Shame on you, Mark Zuckerberg. Shame on you.
The Facebook Response
This is not an official response from Facebook (as there will not be an official response) but an engineer, Gregg Stefancik, posted a clarifying comment on the original post:
I’m an engineer who works on login systems at Facebook. Thanks, again for raising these important issues. We haven’t done as good a job as we could have to explain our cookie practices. Your post presents a great opportunity for us to fix that. At the same time, your post reaches some incorrect conclusions that I hope to clarify.
Generally, unlike other major Internet companies, we have no interest in tracking people. We don’t have an ad network and we don’t sell people’s information. As we state in our help center (http://www.facebook.com/help/?…, “We do not share or sell the information we see when you visit a website with a Facebook social plugin to third parties and we do not use it to deliver ads to you.”
Said more plainly, our cookies aren’t used for tracking. They just aren’t. Instead, we use our cookies to either provide custom content (e.g. your friend’s likes within a social plugin), help improve or maintain our service (e.g. measuring click-through rates to help optimize performance), or protect our users and our service (e.g. defending denial of service attacks or requiring a second authentication factor for a login from a suspicious location).
The logged out cookies, specifically, are used primarily for safety and security protections, including:
- Identifying and disabling spammers and phishers
- Disabling registration if an underage user tries to re-register with a different birth date
- Helping people recover hacked accounts
- Powering account security features, such as login approvals and notifications
- Identifying shared computers to discourage the use of “Keep me logged in.”
Most of the cookies that you highlight have benign names and values. For example, the “locale” cookie is simply user’s language and country. I do understand some of the confusion around the ‘act’ and ‘lu’ cookies. The poorly named ‘act’ cookie is a UNIX timestamp with milliseconds and a sequence number that we use to measure and optimize the speed of the site (‘act’ is an abbreviation for “action”). We use the ‘lu’ cookie to identify public computers and discourage the checking of the keep me logged in box. On single user computers, we use the ‘lu’ cookie to prefill your facebook e-mail address on the login screen if you have *not* explicitly logged out.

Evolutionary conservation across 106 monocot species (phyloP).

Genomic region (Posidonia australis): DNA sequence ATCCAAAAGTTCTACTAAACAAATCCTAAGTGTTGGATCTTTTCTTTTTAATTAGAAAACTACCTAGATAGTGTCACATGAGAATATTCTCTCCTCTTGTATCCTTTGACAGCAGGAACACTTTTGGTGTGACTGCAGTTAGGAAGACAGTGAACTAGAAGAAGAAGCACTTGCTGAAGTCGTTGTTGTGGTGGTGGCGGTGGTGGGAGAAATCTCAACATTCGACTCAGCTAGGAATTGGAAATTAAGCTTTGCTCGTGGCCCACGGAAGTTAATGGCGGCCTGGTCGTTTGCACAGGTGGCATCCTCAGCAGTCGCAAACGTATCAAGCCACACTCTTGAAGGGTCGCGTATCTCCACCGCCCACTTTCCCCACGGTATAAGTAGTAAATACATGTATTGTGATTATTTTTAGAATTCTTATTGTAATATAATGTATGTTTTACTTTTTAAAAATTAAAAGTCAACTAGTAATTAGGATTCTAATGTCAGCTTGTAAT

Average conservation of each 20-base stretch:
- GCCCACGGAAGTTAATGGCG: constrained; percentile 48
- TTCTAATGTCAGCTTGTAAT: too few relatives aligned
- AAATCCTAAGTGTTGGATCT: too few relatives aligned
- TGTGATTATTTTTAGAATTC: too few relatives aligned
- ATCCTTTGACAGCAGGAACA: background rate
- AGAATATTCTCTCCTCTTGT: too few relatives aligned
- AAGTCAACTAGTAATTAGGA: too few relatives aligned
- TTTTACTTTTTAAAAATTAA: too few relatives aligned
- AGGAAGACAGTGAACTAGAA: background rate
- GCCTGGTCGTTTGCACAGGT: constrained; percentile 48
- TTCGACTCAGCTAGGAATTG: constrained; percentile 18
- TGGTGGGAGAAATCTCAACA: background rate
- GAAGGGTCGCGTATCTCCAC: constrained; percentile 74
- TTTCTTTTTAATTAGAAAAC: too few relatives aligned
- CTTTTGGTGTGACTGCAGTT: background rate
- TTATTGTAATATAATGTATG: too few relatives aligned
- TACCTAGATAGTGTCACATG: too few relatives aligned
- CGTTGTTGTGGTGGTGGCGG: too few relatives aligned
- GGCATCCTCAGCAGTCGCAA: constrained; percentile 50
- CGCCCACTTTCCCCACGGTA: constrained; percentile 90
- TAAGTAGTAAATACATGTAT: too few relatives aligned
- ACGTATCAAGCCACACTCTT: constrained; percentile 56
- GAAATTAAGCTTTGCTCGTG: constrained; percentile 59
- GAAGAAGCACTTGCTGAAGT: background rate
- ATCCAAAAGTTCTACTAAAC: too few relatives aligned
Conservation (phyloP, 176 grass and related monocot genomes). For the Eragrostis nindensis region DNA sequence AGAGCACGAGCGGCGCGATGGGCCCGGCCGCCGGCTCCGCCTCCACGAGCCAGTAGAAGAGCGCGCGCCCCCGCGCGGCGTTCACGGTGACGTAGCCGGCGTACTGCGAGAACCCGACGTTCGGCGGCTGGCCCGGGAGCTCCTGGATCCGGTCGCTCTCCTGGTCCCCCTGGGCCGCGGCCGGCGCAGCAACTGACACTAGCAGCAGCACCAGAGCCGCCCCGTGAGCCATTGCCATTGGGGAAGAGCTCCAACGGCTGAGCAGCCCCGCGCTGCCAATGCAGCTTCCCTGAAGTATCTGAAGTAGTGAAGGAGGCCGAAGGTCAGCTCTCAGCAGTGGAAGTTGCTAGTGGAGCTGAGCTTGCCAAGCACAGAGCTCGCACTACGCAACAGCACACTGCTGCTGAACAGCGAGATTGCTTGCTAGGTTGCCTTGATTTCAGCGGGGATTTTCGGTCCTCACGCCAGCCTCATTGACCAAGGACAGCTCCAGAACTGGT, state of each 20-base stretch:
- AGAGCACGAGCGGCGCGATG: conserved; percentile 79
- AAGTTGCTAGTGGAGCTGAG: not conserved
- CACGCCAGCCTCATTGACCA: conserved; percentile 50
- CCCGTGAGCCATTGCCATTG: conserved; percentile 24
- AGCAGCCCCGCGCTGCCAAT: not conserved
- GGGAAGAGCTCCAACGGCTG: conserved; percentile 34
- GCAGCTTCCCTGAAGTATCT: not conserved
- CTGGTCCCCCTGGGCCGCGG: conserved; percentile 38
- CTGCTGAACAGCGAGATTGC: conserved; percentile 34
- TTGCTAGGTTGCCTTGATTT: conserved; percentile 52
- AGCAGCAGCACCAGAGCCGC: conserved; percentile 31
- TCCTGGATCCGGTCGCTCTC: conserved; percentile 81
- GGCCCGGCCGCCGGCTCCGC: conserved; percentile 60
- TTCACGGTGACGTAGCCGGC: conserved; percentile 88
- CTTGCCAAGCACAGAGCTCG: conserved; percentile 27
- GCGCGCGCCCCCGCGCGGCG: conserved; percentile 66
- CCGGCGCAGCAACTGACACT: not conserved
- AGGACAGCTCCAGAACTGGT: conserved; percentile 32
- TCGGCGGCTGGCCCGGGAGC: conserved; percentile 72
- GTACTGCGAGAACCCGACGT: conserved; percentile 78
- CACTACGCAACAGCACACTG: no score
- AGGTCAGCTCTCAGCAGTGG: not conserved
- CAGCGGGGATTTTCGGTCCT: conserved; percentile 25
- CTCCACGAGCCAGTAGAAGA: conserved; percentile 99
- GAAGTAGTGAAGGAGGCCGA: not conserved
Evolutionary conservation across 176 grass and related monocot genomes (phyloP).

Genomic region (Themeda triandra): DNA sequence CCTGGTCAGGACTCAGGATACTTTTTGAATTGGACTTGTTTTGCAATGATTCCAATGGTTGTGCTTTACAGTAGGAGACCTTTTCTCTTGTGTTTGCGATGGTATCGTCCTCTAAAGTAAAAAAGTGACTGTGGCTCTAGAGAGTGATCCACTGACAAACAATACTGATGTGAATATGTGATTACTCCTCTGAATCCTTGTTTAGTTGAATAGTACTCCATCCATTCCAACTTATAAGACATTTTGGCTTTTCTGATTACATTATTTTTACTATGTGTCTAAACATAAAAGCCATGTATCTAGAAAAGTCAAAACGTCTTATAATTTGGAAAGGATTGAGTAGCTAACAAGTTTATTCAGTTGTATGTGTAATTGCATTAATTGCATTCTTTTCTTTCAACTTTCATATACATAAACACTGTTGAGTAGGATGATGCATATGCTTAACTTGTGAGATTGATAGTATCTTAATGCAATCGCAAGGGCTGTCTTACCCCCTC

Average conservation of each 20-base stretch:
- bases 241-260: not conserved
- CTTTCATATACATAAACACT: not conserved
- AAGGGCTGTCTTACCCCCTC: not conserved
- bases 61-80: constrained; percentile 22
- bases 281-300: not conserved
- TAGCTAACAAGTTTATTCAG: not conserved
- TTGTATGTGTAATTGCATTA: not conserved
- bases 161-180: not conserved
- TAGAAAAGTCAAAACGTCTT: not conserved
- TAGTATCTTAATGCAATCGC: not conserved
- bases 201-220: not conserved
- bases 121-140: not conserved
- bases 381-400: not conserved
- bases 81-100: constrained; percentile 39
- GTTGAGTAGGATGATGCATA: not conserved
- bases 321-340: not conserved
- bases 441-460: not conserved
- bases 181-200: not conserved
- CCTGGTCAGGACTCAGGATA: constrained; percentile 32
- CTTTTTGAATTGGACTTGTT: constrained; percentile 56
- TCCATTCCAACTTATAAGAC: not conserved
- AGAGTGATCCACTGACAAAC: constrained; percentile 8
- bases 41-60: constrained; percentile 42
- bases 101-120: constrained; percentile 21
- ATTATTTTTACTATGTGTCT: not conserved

We also maintain a cookie association between accounts and browsers. This is a key element of our phishing protections. However, contrary to your article, we do delete account-specific cookies when a user logs out of Facebook. As a result, we do not receive personally identifiable cookie information via HTTP Headers when these users browse the web.
Finally, we’ve confirmed that we don’t, and never have, used cookies to suggest friends. If you send us the user IDs of the test accounts you created, I’m happy to investigate further.
Again, my apologies that your previous concerns were not addressed. Since your reports, we’ve introduced a bug bounty program to streamline and reward whitehat security reports (http://www.facebook.com/note.p…. I hope this more secure and reliable channel will be useful for you. We really hope you’ll continue to let us know about issues you see.
I hope these clarifications were helpful. Please let me know if you’d like to discuss further.
What Gregg should know (or maybe he shouldn’t) is that Facebook is very much in the business of utilizing user data for its advertising. It’s the whole reason that the site is profitable. Internally, they do what they need to do to keep the honest engineers feeling positive about their work, but the data is collected and used. Period. Thinking otherwise is foolish.
Just because it’s meant as technology to protect us from ourselves (ie not logging out at the library) doesn’t make it right.